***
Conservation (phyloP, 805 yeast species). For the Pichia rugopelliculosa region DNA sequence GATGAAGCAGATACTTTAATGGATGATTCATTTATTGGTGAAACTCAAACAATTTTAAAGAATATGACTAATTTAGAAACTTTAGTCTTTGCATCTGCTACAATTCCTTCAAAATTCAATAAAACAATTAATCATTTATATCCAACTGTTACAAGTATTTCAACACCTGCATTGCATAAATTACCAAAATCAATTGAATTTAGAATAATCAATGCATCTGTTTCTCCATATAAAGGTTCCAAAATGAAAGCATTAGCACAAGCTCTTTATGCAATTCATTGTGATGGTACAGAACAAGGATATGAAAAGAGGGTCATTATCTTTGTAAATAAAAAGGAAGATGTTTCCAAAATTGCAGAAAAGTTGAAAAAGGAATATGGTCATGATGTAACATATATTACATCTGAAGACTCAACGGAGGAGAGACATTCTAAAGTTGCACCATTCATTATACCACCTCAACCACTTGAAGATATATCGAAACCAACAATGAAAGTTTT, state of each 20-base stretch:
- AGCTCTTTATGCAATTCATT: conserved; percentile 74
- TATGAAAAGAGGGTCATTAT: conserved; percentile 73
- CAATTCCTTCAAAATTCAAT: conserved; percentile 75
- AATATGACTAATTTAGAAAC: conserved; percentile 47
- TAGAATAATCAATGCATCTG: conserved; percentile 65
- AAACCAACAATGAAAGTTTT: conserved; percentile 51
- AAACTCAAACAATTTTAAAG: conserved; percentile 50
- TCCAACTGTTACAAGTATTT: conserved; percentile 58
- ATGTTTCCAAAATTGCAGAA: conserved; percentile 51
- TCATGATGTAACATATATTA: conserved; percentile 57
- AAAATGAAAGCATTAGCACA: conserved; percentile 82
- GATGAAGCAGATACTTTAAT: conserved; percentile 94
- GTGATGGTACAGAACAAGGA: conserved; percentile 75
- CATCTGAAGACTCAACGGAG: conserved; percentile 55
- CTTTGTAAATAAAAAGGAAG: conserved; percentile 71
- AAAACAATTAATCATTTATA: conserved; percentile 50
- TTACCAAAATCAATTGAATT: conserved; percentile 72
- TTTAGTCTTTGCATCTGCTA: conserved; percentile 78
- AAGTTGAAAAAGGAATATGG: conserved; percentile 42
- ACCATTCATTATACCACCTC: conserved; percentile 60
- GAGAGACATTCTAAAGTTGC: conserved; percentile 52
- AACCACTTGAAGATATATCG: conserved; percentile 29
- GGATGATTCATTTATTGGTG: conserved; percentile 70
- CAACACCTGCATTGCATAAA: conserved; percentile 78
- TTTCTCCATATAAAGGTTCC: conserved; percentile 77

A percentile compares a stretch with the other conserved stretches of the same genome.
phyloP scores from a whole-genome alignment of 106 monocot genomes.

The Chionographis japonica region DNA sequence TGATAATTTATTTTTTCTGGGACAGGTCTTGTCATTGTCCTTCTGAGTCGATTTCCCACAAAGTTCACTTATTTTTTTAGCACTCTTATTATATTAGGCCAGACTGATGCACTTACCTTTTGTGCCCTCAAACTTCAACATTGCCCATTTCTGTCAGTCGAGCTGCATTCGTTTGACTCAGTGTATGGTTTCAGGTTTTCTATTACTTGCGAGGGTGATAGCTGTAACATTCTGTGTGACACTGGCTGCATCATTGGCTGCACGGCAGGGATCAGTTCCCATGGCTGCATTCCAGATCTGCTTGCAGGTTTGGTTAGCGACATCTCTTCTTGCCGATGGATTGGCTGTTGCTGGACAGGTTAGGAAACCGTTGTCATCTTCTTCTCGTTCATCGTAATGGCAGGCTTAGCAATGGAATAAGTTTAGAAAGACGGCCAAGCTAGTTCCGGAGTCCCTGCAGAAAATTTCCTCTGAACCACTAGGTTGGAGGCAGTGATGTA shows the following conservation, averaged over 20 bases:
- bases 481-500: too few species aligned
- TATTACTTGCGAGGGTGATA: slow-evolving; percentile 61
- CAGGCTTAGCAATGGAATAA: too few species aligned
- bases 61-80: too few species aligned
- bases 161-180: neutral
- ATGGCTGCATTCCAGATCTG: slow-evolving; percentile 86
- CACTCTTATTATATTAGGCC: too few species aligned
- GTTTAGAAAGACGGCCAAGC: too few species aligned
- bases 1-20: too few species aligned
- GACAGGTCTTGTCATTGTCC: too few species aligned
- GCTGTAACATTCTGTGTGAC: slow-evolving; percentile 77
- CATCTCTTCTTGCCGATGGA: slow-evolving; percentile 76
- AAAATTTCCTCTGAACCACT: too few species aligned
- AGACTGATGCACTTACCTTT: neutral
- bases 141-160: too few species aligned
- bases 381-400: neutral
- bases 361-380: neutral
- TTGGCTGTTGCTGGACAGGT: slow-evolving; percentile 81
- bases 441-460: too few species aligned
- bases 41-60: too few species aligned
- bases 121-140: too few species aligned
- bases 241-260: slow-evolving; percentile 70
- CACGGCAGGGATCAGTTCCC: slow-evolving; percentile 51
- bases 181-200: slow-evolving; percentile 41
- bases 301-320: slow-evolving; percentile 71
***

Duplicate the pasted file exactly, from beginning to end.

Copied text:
Conservation (phyloP, 805 yeast species). For the Pichia rugopelliculosa region DNA sequence GATGAAGCAGATACTTTAATGGATGATTCATTTATTGGTGAAACTCAAACAATTTTAAAGAATATGACTAATTTAGAAACTTTAGTCTTTGCATCTGCTACAATTCCTTCAAAATTCAATAAAACAATTAATCATTTATATCCAACTGTTACAAGTATTTCAACACCTGCATTGCATAAATTACCAAAATCAATTGAATTTAGAATAATCAATGCATCTGTTTCTCCATATAAAGGTTCCAAAATGAAAGCATTAGCACAAGCTCTTTATGCAATTCATTGTGATGGTACAGAACAAGGATATGAAAAGAGGGTCATTATCTTTGTAAATAAAAAGGAAGATGTTTCCAAAATTGCAGAAAAGTTGAAAAAGGAATATGGTCATGATGTAACATATATTACATCTGAAGACTCAACGGAGGAGAGACATTCTAAAGTTGCACCATTCATTATACCACCTCAACCACTTGAAGATATATCGAAACCAACAATGAAAGTTTT, state of each 20-base stretch:
- AGCTCTTTATGCAATTCATT: conserved; percentile 74
- TATGAAAAGAGGGTCATTAT: conserved; percentile 73
- CAATTCCTTCAAAATTCAAT: conserved; percentile 75
- AATATGACTAATTTAGAAAC: conserved; percentile 47
- TAGAATAATCAATGCATCTG: conserved; percentile 65
- AAACCAACAATGAAAGTTTT: conserved; percentile 51
- AAACTCAAACAATTTTAAAG: conserved; percentile 50
- TCCAACTGTTACAAGTATTT: conserved; percentile 58
- ATGTTTCCAAAATTGCAGAA: conserved; percentile 51
- TCATGATGTAACATATATTA: conserved; percentile 57
- AAAATGAAAGCATTAGCACA: conserved; percentile 82
- GATGAAGCAGATACTTTAAT: conserved; percentile 94
- GTGATGGTACAGAACAAGGA: conserved; percentile 75
- CATCTGAAGACTCAACGGAG: conserved; percentile 55
- CTTTGTAAATAAAAAGGAAG: conserved; percentile 71
- AAAACAATTAATCATTTATA: conserved; percentile 50
- TTACCAAAATCAATTGAATT: conserved; percentile 72
- TTTAGTCTTTGCATCTGCTA: conserved; percentile 78
- AAGTTGAAAAAGGAATATGG: conserved; percentile 42
- ACCATTCATTATACCACCTC: conserved; percentile 60
- GAGAGACATTCTAAAGTTGC: conserved; percentile 52
- AACCACTTGAAGATATATCG: conserved; percentile 29
- GGATGATTCATTTATTGGTG: conserved; percentile 70
- CAACACCTGCATTGCATAAA: conserved; percentile 78
- TTTCTCCATATAAAGGTTCC: conserved; percentile 77

A percentile compares a stretch with the other conserved stretches of the same genome.
phyloP scores from a whole-genome alignment of 106 monocot genomes.

The Chionographis japonica region DNA sequence TGATAATTTATTTTTTCTGGGACAGGTCTTGTCATTGTCCTTCTGAGTCGATTTCCCACAAAGTTCACTTATTTTTTTAGCACTCTTATTATATTAGGCCAGACTGATGCACTTACCTTTTGTGCCCTCAAACTTCAACATTGCCCATTTCTGTCAGTCGAGCTGCATTCGTTTGACTCAGTGTATGGTTTCAGGTTTTCTATTACTTGCGAGGGTGATAGCTGTAACATTCTGTGTGACACTGGCTGCATCATTGGCTGCACGGCAGGGATCAGTTCCCATGGCTGCATTCCAGATCTGCTTGCAGGTTTGGTTAGCGACATCTCTTCTTGCCGATGGATTGGCTGTTGCTGGACAGGTTAGGAAACCGTTGTCATCTTCTTCTCGTTCATCGTAATGGCAGGCTTAGCAATGGAATAAGTTTAGAAAGACGGCCAAGCTAGTTCCGGAGTCCCTGCAGAAAATTTCCTCTGAACCACTAGGTTGGAGGCAGTGATGTA shows the following conservation, averaged over 20 bases:
- bases 481-500: too few species aligned
- TATTACTTGCGAGGGTGATA: slow-evolving; percentile 61
- CAGGCTTAGCAATGGAATAA: too few species aligned
- bases 61-80: too few species aligned
- bases 161-180: neutral
- ATGGCTGCATTCCAGATCTG: slow-evolving; percentile 86
- CACTCTTATTATATTAGGCC: too few species aligned
- GTTTAGAAAGACGGCCAAGC: too few species aligned
- bases 1-20: too few species aligned
- GACAGGTCTTGTCATTGTCC: too few species aligned
- GCTGTAACATTCTGTGTGAC: slow-evolving; percentile 77
- CATCTCTTCTTGCCGATGGA: slow-evolving; percentile 76
- AAAATTTCCTCTGAACCACT: too few species aligned
- AGACTGATGCACTTACCTTT: neutral
- bases 141-160: too few species aligned
- bases 381-400: neutral
- bases 361-380: neutral
- TTGGCTGTTGCTGGACAGGT: slow-evolving; percentile 81
- bases 441-460: too few species aligned
- bases 41-60: too few species aligned
- bases 121-140: too few species aligned
- bases 241-260: slow-evolving; percentile 70
- CACGGCAGGGATCAGTTCCC: slow-evolving; percentile 51
- bases 181-200: slow-evolving; percentile 41
- bases 301-320: slow-evolving; percentile 71